Profiles of the central personalities involved in the career of the SS Eastland help to bring this compelling tale to life.
After more than a decade of research, journalist and Chicago resident Michael McCarthy shares a heartbreaking history in Ashes Under Water: The SS Eastland and the Shipwreck that Shook America. McCarthy gives this little-known Lake Michigan tragedy a thorough and compassionate telling and covers the media frenzy and indictments that followed.
The Eastland had survived several near disasters in its twelve years in service on the Great Lakes by the summer of 1915, when it was chartered for a pleasure cruise that should have been just one of many that season. Some 2500 passengers boarded the steamer before it rolled over while still at dock in a busy business district of Chicago, with crowds of commuters standing by as horrified witnesses. Hundreds of passengers would be rescued, but 844 would lose their lives. Over the course of the next year, hearings by competing state and federal grand juries and an extradition trial would absorb the nation in the quest for blame. Among the accused were the ship’s builders, owners and captains past and present, the chief engineer, investors, and the inspectors who licensed the Eastland for service. Ashes Under Water details the *Eastland’*s career, the tragedy of 1915, and the trials that followed, as well as a sampling of those who lost their lives. Major players who enliven this tale range from an immigrant engineer lost to history, to Clarence Darrow, who defended that engineer against extradition to Chicago.
McCarthy opens with a personal account of his attraction to this story and his surprise at its lack of notoriety, even in Chicago. From this appealingly personal beginning, he proceeds with convincing diligence in his research. The history unfolds chronologically, beginning with what motivated a small shipping firm to commission a large steamship for shipping and possibly passenger service. Simultaneously, McCarthy follows his star characters, including Darrow and the engineer, Erickson. The pacing and coverage of parallel stories create a reading experience that is absorbing and accessible. McCarthy flirts with drawing a conclusion about the justice served (or not) by the court cases following the *Eastland’*s shipwreck but appears conflicted by sympathies with actors on both sides. This ambiguity is not disagreeable, however, as it is based upon involvement in his research. Plentiful notes and a lengthy bibliography provide opportunity for further study for those interested.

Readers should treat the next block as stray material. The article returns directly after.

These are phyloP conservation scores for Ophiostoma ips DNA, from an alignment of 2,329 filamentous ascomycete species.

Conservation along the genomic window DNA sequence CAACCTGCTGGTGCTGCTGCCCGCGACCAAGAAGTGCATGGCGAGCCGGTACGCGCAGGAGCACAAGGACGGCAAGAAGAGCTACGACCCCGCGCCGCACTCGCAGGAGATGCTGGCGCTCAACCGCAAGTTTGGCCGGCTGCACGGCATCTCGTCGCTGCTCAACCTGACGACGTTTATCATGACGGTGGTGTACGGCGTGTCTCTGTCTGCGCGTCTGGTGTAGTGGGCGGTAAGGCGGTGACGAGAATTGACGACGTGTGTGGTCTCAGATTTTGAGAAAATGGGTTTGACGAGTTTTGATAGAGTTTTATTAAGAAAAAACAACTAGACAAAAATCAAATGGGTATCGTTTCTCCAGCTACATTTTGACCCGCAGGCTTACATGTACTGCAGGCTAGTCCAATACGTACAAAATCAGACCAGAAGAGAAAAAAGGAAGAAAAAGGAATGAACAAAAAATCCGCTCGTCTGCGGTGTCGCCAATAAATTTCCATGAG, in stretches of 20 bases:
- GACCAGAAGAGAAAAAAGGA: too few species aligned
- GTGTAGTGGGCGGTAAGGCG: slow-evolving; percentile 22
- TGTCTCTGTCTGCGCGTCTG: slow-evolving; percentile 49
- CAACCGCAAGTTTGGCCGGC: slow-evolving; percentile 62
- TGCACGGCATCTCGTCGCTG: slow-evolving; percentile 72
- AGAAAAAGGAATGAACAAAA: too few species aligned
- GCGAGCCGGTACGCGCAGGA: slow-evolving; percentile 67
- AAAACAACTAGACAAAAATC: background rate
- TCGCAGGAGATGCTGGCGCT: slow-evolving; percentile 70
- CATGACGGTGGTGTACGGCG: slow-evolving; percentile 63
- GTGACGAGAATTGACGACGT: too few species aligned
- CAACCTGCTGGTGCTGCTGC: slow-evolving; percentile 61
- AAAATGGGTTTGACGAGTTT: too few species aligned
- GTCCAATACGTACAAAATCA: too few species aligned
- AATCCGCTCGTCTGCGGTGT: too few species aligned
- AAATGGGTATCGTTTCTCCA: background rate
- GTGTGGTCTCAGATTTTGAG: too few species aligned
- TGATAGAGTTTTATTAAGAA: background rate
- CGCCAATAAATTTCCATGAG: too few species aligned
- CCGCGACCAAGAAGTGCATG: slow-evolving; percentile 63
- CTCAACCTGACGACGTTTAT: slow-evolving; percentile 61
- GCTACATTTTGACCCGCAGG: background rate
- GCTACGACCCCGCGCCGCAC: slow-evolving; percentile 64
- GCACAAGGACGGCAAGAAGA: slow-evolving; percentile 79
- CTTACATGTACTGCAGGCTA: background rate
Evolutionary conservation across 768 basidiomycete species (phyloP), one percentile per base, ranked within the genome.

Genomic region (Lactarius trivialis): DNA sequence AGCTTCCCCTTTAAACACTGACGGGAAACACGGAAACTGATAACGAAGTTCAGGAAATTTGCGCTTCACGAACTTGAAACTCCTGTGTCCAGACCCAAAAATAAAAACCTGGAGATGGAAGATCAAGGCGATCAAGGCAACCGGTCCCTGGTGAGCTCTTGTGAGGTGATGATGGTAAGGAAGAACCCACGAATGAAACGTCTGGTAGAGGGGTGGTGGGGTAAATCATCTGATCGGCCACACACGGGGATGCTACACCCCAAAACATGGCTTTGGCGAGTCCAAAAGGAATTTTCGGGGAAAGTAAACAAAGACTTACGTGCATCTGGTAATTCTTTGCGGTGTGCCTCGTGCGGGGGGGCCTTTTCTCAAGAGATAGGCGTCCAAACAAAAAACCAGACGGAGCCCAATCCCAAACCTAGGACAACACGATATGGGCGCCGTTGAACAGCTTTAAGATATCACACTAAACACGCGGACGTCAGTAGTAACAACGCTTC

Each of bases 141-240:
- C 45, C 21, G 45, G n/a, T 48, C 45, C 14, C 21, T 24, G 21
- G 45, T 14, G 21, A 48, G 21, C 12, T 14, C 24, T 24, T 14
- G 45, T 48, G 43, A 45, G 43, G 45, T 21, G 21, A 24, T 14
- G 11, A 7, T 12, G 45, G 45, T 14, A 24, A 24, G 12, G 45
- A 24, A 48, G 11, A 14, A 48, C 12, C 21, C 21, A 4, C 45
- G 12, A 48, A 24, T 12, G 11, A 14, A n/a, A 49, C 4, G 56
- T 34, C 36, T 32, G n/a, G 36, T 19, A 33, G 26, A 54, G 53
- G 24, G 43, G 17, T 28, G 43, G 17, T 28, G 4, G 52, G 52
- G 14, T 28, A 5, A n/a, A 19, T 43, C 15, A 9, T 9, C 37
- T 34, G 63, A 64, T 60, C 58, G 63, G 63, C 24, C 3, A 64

Ashes Under Water is carefully researched yet compelling told and combines the appeal of famous historical figures and places with everyday men and women struggling to survive. In this thoughtful treatment, the *Eastland’*s story will deservedly capture the sympathy and imagination of diverse readers.
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